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Popo: The last day of summer calls for reflection on summer nights -- and baseball

Popo: The last day of summer calls for reflection on summer nights -- and baseball
Posted at 9:55 AM, Sep 21, 2016
and last updated 2016-09-21 10:11:06-04

It's Wednesday September 21, 2016:

REMEMBER THIS: It was on this date in 1964 that the Reds' Chico Ruiz stole home in the sixth inning against the first place Phillies. It was the only run scored in a 1-0 Reds victory. It started a ten game losing streak for the Phillies and as a result, they lost the National League pennant.

96TH WIN: The Cubs beat the Reds last night as Anthony Rizzo drove in three runs and Jon Lester threw seven strong innings. The Cubs go for a sweep at Wrigley Wednesday night.

WALK-OFF IN CLEVELAND: The Indians Brandon Guyer drove in the game winning run in the bottom of the ninth inning, giving the Tribe a 2-1 victory over Kansas City, Cleveland's 11th walk-off win of the season. The Indians magic number to win the AL Central Division is six.

THE VOICES OF SUMMER: My wife and I used to drive to Virginia Beach for vacation, and because my son was very young, very energetic and very challenging, it was advantageous to travel at night. He would sleep. And my wife would sleep as well.

That allowed me to have  complete control of the radio. On just about any night, I could dial in Marty and Joe calling the Reds. Jack Buck would blast through on KMOX out of St. Louis. Despite hairpin turns through West Virginia, Ernie Harwell was audible with the Tigers. One time, I picked up a skipping signal from the west coast with Vin Scully and the Dodgers. My wife would wake up and hear some annoying static from the radio and ask "What are you listening to?" The name Vin Scully meant nothing to her.

It was like sharing three of four hours with a friend. Every call was unique and I didn't really care who was playing. The chatter was faraway but chummy. The organ music lobbied for a rally. The crowd would rise and fall with each hit and each out.

I thought back to those nights as I listened to an interview with Vin Scully on the Dan Patrick show the other day.  He was talking about his 67 years as the voice of the Dodgers and his 80-year love affair with the game.

Vin used to do a lot of golf and football, but baseball bears his signature.

I tried to do a story on him in the 1981 season when I saw him on the elevator at Riverfront Stadium. I asked for an interview while the Dodgers were in town. He was very cordial, but said "I've been interviewed to death."  Then he told me "there's a much better story with this team.. Do you know Jaime Jarrin?" I didn't. He told me that Jarrin was the Dodgers Spanish language announcer and he had taken on greater prominence that season because he was serving as interpreter for a pudgy and intriguing rookie southpaw named Fernando Valenzuela. I followed up and did an interview with Jarrin the next day in the Dodgers dugout. And Fernando showed up and sat down with us.  The story turned out fine and Fernando became  not only the Rookie of the Year, but the Cy Young Award winner as well. Thanks for the tip, Vin.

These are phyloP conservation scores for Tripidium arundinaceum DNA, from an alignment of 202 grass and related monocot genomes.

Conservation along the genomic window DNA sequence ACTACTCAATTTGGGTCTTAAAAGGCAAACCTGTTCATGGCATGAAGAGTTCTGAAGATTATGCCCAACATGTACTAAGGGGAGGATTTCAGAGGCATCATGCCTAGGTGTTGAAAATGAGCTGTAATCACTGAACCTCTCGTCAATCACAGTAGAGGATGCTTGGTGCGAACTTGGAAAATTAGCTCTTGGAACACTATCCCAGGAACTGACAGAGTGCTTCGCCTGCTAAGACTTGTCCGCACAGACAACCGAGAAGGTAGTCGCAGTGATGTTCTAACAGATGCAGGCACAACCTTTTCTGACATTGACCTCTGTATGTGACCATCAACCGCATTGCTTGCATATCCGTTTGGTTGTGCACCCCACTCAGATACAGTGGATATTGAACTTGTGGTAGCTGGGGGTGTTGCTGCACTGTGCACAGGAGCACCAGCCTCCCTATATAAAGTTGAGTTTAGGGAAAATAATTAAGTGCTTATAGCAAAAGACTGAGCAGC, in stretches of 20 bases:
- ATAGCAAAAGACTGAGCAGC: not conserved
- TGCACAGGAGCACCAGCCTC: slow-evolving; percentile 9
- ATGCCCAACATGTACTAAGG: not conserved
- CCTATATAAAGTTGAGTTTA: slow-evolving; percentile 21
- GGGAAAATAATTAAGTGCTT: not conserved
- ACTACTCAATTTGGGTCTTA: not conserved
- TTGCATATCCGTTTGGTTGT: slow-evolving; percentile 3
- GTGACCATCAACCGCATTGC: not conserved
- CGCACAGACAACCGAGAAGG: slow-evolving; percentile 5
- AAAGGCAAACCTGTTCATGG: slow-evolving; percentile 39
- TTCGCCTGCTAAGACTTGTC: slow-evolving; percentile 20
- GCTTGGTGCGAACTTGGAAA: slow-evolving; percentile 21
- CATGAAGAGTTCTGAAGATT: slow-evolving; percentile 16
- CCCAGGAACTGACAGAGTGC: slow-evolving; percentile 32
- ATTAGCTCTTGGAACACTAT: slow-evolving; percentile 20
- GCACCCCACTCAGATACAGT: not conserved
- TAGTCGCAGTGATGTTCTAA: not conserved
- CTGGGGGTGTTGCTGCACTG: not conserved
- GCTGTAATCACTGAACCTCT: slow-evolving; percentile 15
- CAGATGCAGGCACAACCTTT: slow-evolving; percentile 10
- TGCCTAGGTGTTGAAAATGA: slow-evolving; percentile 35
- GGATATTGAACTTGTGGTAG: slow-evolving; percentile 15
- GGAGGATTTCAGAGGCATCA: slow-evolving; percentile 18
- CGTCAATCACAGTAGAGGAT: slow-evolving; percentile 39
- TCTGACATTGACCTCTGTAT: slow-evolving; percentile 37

When the Reds were winning wire-to-wire in 1990, I was working morning sports at WCKY radio. with the great Brian Patrick and Don Herman. WCKY carried CBS baseball and their world series play-by-play team was Vin Scully and Johnny Bench. I had never heard Scully do much baseball, and while Bench had been doing some television for the Reds, I always thought he talked too much.

He didn't with Vin. Scully and Bench on radio was a sensation. Scully painted each picture and Bench filled in the blanks. I always had the feeling that Bench had such high regard for Scully, he held back a little and stayed in the strict role of the color analyst. It was some of the best baseball on radio I ever heard.

Radio of course is the perfect vehicle for baseball. I grew up listening to Jimmy Dudley call the Indians and Bob Prince call the Pirates. Different styles and different trademark sayings, which we all adopted when we played wiffle ball in the backyard.

Recently, while cleaning out some junk, I found an old transistor radio that my Aunt Mary bought me for my birthday.  It was my constant companion in the summer. To my delight, once I added some new batteries it still worked.

I must admit that my favorite night at home still is swimming in the backyard, a cold beer on the deck and a baseball game on the radio. It's usually Marty and the Reds, but it could be Tom Hamilton and the Indians. Both are awfully tough to beat.

My wife and I still often travel at night, but I don't have an ornery kid sleeping in the backseat any longer. However, I still invite my wife to nod off because I know I'll find someone to listen to. Buck and Harwell are gone and Scully is on his way out. But if it's summer, there's still a game in the nighttime skies and there's still a voice keeping me company.